Our Dark Duet: Monsters of Verity, Book 2

Book review by
Michael Berry, Common Sense Media
Our Dark Duet: Monsters of Verity, Book 2 Book Poster Image
Hard-driving finale neatly wraps up harsh urban fantasy.

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Kids say

age 13+
Based on 2 reviews

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A lot or a little?

The parents' guide to what's in this book.

Educational Value

Raises questions about the proper use of political power and whether people have free will in designing their own destinies.

Positive Messages

People who have done terrible deeds can still find redemption. Loyalty and friendship are powerful forces for good.

Positive Role Models & Representations

In the face of great loss, August has shut down emotionally. Through Kate's sacrifice, he's able to find new reasons for hope.


Lots of bloody violence, from beginning to the end. Monsters feed on humans, humans fight each other for survival, and hundred of innocents die. Gunfights, knife fights, bombings, hand-to-claw combat, people are impaled with iron rods.


August and Kate share a passionate embrace, but their physicality is too intense to last very long before they pull away.


Occasional rough language, including a half dozen uses of "s--t" and its variants, one or two uses of "f--k." "Damn" and "hell" are used a few times each.

Drinking, Drugs & Smoking

What parents need to know

Parents need to know that Victoria Schwab's Our Dark Duet: Monsters of Verity, Book 2 is the second half of an action-packed urban fantasy begun in This Savage Song. It features main characters who struggle against their respective dark sides. The language is occasionally rough: a half dozen uses of "s--t" and its variants; one or two uses of "f--k," and a handful of "damn" and "hell." Frequent  violent scenes feature stabbings, gunfights, impalements, and magic. There's a spark between August and Kate, but little time to pursue romance in this installment.

User Reviews

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Kid, 12 years old January 3, 2021

Brilliant end to a brilliant duology

Not as good as the first, but again, that’s a REALLY high bar to try and meet. One moment where Kate and August start to make out, but it doesn’t last but for a... Continue reading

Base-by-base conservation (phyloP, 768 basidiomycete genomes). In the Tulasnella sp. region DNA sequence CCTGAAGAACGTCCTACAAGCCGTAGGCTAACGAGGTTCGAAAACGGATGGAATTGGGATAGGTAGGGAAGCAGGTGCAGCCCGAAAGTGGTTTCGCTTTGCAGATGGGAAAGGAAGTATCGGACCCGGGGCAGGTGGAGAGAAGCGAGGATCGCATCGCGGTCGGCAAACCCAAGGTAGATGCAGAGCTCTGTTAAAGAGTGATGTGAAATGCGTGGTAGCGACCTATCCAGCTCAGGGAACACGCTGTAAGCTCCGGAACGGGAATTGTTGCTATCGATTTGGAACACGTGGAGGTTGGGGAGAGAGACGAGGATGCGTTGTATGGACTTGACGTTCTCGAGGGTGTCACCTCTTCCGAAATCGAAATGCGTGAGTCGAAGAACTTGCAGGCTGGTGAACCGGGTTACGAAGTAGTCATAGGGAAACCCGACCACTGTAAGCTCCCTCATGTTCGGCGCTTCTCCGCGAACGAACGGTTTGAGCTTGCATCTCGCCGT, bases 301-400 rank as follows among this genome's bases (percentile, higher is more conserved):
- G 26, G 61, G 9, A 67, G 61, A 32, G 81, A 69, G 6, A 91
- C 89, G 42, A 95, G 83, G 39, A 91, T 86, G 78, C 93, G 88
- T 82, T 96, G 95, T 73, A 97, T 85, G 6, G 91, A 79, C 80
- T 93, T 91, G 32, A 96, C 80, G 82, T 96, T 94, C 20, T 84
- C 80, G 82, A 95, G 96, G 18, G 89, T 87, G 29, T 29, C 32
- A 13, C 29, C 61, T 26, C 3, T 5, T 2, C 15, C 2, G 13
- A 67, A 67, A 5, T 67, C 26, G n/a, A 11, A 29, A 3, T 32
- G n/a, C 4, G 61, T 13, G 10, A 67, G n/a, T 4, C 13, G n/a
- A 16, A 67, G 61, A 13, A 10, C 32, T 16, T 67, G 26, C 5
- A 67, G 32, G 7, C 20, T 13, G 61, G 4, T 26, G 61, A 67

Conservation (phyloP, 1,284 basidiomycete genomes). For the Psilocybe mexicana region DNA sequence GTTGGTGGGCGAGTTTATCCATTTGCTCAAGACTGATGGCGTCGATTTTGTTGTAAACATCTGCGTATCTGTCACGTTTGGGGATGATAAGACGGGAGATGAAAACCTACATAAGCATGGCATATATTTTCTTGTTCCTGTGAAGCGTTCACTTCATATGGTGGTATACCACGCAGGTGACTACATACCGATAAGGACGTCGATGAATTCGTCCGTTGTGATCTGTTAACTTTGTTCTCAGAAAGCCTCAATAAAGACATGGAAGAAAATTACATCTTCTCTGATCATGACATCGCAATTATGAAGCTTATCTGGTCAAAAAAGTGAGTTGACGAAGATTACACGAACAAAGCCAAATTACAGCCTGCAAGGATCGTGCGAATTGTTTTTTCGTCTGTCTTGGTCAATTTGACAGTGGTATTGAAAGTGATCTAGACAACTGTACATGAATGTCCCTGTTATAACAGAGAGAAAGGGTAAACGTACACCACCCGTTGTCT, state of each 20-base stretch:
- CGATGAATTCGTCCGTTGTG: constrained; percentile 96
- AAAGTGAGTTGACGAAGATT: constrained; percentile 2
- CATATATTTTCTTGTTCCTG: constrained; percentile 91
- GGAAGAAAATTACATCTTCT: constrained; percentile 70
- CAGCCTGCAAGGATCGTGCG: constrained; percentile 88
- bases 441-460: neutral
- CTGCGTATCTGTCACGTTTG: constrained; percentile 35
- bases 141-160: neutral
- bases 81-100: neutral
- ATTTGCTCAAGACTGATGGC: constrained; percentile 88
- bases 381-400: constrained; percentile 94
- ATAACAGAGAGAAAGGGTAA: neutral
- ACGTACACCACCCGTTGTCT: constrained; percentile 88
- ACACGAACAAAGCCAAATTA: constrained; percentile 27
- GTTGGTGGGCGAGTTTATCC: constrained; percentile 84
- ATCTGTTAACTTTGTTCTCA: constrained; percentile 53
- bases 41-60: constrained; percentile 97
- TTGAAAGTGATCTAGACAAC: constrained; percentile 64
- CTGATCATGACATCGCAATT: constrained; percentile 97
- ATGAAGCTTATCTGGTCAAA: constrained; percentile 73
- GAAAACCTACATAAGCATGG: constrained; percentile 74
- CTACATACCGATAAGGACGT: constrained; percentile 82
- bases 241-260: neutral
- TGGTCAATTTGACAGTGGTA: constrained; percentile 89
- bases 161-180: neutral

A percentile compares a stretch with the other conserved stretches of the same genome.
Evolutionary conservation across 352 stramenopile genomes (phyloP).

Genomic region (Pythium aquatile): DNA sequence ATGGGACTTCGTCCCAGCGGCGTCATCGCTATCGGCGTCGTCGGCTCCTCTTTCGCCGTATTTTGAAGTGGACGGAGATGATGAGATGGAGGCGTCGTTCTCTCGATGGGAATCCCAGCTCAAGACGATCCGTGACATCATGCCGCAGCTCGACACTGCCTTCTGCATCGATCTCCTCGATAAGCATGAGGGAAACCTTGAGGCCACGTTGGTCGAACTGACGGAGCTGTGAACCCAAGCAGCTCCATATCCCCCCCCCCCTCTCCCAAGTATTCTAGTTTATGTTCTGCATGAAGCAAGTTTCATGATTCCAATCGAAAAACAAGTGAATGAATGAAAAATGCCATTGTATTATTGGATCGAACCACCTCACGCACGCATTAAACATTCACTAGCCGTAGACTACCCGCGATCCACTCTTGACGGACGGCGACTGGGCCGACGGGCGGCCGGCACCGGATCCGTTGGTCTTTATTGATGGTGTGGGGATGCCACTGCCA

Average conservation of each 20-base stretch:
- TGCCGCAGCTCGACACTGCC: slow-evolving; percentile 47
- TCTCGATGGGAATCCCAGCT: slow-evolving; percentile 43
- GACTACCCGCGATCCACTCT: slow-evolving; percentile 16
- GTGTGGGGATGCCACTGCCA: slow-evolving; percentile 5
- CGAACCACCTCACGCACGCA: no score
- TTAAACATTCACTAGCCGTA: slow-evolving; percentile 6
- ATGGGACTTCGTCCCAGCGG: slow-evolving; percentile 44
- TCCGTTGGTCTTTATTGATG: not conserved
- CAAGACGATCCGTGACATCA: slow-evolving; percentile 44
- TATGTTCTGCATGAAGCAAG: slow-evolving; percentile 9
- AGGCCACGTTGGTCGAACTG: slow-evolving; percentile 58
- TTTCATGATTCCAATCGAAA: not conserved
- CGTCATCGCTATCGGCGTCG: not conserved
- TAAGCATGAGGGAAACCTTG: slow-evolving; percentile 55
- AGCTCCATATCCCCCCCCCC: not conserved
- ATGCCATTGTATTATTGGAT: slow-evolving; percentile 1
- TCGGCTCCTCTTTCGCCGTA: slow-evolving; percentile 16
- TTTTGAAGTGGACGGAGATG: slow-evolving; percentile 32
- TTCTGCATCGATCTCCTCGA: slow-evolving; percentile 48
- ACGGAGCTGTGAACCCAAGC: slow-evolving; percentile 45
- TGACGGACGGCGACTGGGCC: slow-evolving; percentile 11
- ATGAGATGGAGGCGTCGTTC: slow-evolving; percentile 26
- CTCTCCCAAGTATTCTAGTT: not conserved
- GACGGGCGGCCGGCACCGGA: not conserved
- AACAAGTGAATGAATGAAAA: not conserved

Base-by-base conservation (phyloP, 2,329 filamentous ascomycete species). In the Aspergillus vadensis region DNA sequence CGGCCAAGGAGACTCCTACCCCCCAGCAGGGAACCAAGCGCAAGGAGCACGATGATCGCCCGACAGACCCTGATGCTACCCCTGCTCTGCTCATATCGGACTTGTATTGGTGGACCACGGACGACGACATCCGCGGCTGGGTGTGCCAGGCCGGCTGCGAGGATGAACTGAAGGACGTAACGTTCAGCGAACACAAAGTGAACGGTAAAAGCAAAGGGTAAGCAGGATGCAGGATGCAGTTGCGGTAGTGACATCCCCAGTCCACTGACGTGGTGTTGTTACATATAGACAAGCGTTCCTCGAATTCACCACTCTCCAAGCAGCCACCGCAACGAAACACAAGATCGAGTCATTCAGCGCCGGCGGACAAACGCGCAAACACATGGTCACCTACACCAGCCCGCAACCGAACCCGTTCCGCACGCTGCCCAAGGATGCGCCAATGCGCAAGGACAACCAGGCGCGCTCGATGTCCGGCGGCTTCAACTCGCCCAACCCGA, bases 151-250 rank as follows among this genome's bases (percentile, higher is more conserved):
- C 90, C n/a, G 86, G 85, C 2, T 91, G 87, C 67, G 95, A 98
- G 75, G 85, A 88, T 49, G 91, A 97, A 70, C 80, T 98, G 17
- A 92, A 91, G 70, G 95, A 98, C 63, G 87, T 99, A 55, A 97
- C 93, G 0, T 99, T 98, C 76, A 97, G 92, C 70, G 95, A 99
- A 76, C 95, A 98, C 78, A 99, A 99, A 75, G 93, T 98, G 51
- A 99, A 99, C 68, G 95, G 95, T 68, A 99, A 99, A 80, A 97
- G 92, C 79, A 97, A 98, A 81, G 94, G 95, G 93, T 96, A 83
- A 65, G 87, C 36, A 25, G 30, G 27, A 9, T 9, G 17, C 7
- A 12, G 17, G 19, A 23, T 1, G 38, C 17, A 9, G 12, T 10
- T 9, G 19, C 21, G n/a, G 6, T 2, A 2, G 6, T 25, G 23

Teen, 13 years old Written bydevourerofbooks March 29, 2019
There's some romance between Kate and August. As with the previous book, there's many deaths, but I didn't find much gore or violence.

What's the story?

At the start of OUR DARK DUET, Kate Harker has become accustomed to being a monster hunter. But when she catches a glimpse of a terrifying entity that feeds off chaos, she returns to Verity, the city she left in This Savage Song, determined to destroy the monster before it wipes out humankind. Waiting for her are old enemies who want to take revenge, as well as her soulmate August Flynn, a near-immortal who once yearned to be human and now seems to have embraced his violent side. As monsters gather and devise new threats, Kate and August must repair their relationship if they have any hope of saving themselves and their loved ones.

Is it any good?

Readers who like take-no-prisoners urban fantasy will enjoy this intense showdown between humankind and various monsters who haunt the darkness. In Kate and August, the two main characters of Our Dark Duet, author Victoria Schwab has created protagonists worth following to hell and back, as they fight for survival and salvation.

Sometimes the action gets a little repetitive, with Kate being told not to do something dangerous, resisting, and then learning why everyone was trying to warn her. It's an effective gambit once or twice, but the pattern wears out its welcome. Otherwise, this is another stellar effort from a writer supremely comfortable with both YA and adult audiences.

Talk to your kids about ...

  • Families can talk about the examination of good and evil in Our Dark Duet. How can you tell if a person is one or the other?

  • How is violence used in Our Dark Duet? What do the characters hope to gain through its use? Does it always have the intended consequences?

  • What defines a monster? Can terrible deeds be forgiven?

Book details

Our editors recommend

For kids who love fantasy

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